Japan, Australia continue to pursue containment of China despite RCEP

By Da Zhigang Source: Global Times Published: 2020/11/18 21:26:47

Australian Prime Minister Scott Morrison (left) poses with Japanese Prime Minister Yoshihide Suga at the start of their meeting at Suga's official residence in Tokyo, Japan on Tuesday. Photo: AFP

Australian Prime Minister Scott Morrison kicked off his visit to Japan on Tuesday. Although Morrison and Japanese Prime Minister Yoshihide Suga did not sign as the world predicted, but agreed in principle on the Reciprocal Access Agreement (RAA). 

Japan and Australia have recently been moving closer. When taking office in September, Suga picked Morrison for his first call, instead of the US president. In return, Morrison chose Japan as the destination of his first overseas trip since the COVID-19 pandemic. Both countries clearly aim at China by strengthening bilateral ties. That they agreed in principle on the RAA signals Japan-Australia relations have entered a new stage.

Japan signed the Treaty of Mutual Cooperation and Security with the US. Its plan to sign another agreement on defense with Australia shows its clear awareness of the significance of Australia in the Indo-Pacific Strategy. Japan believes Australia can play a big role in containing China in the East and South China seas and even the whole Pacific.

The geopolitical location of Australia is important. Australia is a common wealth country and an important partner of the US. It shares the same ideology with Western countries and has common values with Japan. In addition, Australia enjoys a certain reputation among Pacific island countries. 

From the statements of Japan and Australia, it is highly likely that the two countries will sign the RAA. The two will also become military allies.

The quasi-alliance between Japan and Australia will bring some changes. For one, it lays ground for the US and Japan to engage in multilateral cooperation in the Asia-Pacific. Japan and Australia may conduct defense cooperation under multilateral frameworks.

Japan and Australia each have an influence over certain countries. A quasi-military alliance between Japan and Australia will boost cooperation on security matters among their partners. Ostensibly, the military alliance between Japan and Australia is bilateral, just like how the US-Japan military alliance looks. However, such a bilateral relationship can have the potential role of demonstration and proliferation due to the wide range of influence of the two countries. It could bring uncertainty to the region and thus increase geopolitical security tensions.

Facing the upgrade in Japan-Australia relations with China as its main target, China should continue promoting multilateral mechanisms, maintain regional stability and safeguard its territorial security. If Japan and Australia upgrade their relations to a quasi-alliance, it will make it harder for China to do so. In that case, China should enhance its ability of counterattacking and stay alert for the possible threat that the Japan-Australia quasi-alliance might bring. It also needs to promote diplomacy and amplify China's voice through media and other international public opinion. Regional economic and trade cooperation should also continue to be promoted to make it become a mainstream trend and reduce confrontation in the region.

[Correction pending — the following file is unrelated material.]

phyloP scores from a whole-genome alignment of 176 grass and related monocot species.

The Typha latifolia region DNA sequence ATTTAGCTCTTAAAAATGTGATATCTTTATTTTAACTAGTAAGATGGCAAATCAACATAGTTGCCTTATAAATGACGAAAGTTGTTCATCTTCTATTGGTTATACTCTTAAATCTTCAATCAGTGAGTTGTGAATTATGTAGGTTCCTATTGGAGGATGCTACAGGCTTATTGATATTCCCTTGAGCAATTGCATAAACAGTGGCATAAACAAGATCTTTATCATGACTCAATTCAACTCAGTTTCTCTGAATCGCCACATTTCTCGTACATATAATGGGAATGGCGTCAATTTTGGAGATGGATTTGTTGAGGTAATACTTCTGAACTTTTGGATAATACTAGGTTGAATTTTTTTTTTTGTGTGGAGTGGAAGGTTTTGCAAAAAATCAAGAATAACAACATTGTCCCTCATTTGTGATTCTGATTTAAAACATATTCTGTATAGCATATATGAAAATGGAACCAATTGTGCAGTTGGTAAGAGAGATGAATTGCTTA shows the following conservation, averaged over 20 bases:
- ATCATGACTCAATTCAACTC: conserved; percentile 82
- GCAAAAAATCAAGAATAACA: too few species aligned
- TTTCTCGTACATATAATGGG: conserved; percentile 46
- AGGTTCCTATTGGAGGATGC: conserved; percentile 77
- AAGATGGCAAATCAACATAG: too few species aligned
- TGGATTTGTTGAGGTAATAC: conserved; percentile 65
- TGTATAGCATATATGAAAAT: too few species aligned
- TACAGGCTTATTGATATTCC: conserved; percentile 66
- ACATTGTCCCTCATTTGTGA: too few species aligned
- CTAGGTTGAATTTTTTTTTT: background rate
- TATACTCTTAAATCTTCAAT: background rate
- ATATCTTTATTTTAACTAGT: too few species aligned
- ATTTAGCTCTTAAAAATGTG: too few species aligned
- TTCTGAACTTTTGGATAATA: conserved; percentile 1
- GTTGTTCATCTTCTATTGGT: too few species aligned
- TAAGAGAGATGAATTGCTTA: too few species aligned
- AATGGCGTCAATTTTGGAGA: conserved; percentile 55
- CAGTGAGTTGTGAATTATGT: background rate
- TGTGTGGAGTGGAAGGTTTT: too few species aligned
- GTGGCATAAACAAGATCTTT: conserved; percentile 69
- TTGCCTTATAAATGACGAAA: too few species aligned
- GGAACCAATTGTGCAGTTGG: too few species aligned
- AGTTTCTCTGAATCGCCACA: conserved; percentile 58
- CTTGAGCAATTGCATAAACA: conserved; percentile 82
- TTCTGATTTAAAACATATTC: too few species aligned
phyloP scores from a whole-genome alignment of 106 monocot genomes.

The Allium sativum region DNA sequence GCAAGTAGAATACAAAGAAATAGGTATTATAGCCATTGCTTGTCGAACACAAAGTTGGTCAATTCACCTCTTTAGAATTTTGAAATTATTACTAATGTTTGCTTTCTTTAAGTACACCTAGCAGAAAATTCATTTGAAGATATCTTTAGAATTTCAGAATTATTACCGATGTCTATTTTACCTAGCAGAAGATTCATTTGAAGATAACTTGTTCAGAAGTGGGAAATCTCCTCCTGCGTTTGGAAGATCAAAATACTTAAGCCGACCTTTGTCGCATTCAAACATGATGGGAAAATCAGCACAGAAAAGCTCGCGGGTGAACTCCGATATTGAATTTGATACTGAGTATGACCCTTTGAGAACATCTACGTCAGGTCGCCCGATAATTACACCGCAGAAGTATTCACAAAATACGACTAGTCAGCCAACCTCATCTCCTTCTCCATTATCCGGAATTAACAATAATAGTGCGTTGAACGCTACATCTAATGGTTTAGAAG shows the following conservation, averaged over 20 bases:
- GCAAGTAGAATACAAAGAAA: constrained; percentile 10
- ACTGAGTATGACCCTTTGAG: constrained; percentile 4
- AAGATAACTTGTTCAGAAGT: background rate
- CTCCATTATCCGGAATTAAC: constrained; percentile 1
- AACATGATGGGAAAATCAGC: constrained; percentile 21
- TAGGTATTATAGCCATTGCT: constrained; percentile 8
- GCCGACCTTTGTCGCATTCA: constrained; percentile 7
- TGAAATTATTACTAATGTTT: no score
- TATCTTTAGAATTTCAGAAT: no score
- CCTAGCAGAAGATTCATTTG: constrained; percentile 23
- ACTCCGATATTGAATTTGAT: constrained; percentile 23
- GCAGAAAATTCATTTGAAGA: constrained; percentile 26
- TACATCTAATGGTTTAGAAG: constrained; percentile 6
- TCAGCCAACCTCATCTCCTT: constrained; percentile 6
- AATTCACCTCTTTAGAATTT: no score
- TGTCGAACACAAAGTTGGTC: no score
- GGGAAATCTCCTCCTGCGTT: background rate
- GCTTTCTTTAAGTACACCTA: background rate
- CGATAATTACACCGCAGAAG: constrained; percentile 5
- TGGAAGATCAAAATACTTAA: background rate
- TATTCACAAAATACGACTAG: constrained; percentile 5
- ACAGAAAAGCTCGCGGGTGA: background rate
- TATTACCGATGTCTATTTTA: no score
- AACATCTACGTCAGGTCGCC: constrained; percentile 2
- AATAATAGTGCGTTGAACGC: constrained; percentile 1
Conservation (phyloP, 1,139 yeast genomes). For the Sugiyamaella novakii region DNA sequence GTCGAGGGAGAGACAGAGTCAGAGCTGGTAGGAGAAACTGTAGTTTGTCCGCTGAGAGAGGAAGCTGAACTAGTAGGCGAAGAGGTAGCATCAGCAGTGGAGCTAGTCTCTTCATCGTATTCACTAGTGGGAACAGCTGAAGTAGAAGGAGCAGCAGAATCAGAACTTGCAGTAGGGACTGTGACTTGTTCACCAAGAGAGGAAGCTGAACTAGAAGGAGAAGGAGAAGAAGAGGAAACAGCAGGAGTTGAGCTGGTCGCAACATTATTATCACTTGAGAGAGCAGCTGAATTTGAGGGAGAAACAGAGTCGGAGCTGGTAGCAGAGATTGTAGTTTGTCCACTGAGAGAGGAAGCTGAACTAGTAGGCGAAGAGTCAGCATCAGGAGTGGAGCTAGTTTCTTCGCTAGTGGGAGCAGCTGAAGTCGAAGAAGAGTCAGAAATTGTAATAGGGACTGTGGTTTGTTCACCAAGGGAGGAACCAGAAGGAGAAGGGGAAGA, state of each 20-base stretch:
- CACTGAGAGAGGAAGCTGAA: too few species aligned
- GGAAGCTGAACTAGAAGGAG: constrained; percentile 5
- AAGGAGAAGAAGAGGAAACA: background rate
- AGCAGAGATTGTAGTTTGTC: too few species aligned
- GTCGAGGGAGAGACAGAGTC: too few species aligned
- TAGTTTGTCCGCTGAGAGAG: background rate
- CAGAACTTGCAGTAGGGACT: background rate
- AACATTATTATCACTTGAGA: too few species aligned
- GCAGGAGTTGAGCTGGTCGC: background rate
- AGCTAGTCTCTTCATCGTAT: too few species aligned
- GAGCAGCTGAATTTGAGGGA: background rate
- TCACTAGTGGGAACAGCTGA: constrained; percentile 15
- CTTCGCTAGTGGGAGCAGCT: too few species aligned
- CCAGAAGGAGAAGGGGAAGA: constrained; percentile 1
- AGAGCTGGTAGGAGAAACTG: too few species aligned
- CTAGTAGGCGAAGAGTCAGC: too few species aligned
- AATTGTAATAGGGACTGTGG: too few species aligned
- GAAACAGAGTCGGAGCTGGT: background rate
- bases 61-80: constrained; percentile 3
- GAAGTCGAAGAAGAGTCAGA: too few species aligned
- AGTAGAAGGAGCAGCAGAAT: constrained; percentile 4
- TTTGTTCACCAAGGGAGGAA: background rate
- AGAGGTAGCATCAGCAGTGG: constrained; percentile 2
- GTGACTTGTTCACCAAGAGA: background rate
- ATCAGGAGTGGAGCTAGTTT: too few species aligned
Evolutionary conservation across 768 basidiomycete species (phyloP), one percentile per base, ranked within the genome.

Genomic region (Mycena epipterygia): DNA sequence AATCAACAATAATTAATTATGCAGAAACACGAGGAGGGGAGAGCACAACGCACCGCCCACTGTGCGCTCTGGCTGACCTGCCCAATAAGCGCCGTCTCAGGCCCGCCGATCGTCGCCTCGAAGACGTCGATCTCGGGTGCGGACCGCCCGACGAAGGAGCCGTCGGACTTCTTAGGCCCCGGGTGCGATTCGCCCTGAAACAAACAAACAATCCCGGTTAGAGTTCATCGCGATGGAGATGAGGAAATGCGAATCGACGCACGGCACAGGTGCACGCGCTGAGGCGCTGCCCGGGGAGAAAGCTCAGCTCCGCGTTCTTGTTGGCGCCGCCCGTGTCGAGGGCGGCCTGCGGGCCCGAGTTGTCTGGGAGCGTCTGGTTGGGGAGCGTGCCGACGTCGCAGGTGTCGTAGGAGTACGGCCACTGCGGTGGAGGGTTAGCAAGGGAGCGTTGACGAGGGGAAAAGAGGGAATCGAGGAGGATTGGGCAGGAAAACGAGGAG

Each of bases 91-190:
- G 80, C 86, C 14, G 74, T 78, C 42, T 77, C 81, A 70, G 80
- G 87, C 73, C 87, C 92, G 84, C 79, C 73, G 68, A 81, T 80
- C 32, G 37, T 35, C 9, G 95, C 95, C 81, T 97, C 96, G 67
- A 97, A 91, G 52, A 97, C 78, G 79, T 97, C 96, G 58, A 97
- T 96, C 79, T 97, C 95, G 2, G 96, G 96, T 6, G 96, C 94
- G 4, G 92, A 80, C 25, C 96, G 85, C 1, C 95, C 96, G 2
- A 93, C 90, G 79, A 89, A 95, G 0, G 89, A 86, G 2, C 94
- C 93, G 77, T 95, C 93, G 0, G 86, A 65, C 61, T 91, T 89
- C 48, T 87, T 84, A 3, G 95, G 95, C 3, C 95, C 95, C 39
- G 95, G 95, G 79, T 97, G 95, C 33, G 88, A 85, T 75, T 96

Japan and Australia are the closest allies of the US. The escalation of Japan-Australia ties can be viewed, to some extent, as a supplement of US-Japan relations. In wartime status, the three countries may soon forge a trilateral synergetic alliance. The boost in Japan-Australia ties will also improve Japan's military capability. Unlike Japan, the US and Australia are not bound by a peace constitution. With more military cooperation with other partners, Japan could realize some military goal it could hardly reach before through the help from the other sides. 

Some observers tend to ask what Tokyo and Canberra's calculations are, since they have just signed the Regional Comprehensive Economic Partnership. Many countries have separated politics from economic issues. Economic collaboration does not affect geopolitical containment. Japan and Australia are typical in such a mindset. On the one hand, they want to do business with China. On the other, they show no sign of stopping their China containment strategy geopolitically.

According to Japanese media outlet Nikkei Asian Review, Biden during phone conversations with Morrison and Suga talked about maintaining a "secure and prosperous Indo-Pacific," avoiding the "free and open" phrase. The subtle rhetorical differences with the Trump administration have aroused worries over whether the Biden administration would shift position in the Indo-Pacific region. It's imperative for Morrison and Suga to show their stance to the US that "should the US ratchet down its involvement in the QUAD, the grouping would lose much of its power as a deterrent against Beijing." 

I don't agree with such a view. Biden's option for using a "secure and prosperous Indo-Pacific" indicates that if he takes office, he won't give up the Indo-Pacific Strategy, but he will make it different from Trump's. Biden's Indo-Pacific Strategy may emphasize more on security and prosperity, and be more exclusive to China. 

The Biden administration will continue to advance the QUAD, but make some adjustments to better reflect Biden's philosophy. Both direction and wording will be recalibrated.

The author is director and research fellow of Institute of Northeast Asian Studies at Heilongjiang Provincial Academy of Social Sciences and chief expert at Northeast Asian Strategic Studies Institute. opinion@globaltimes.com.cn

blog comments powered by Disqus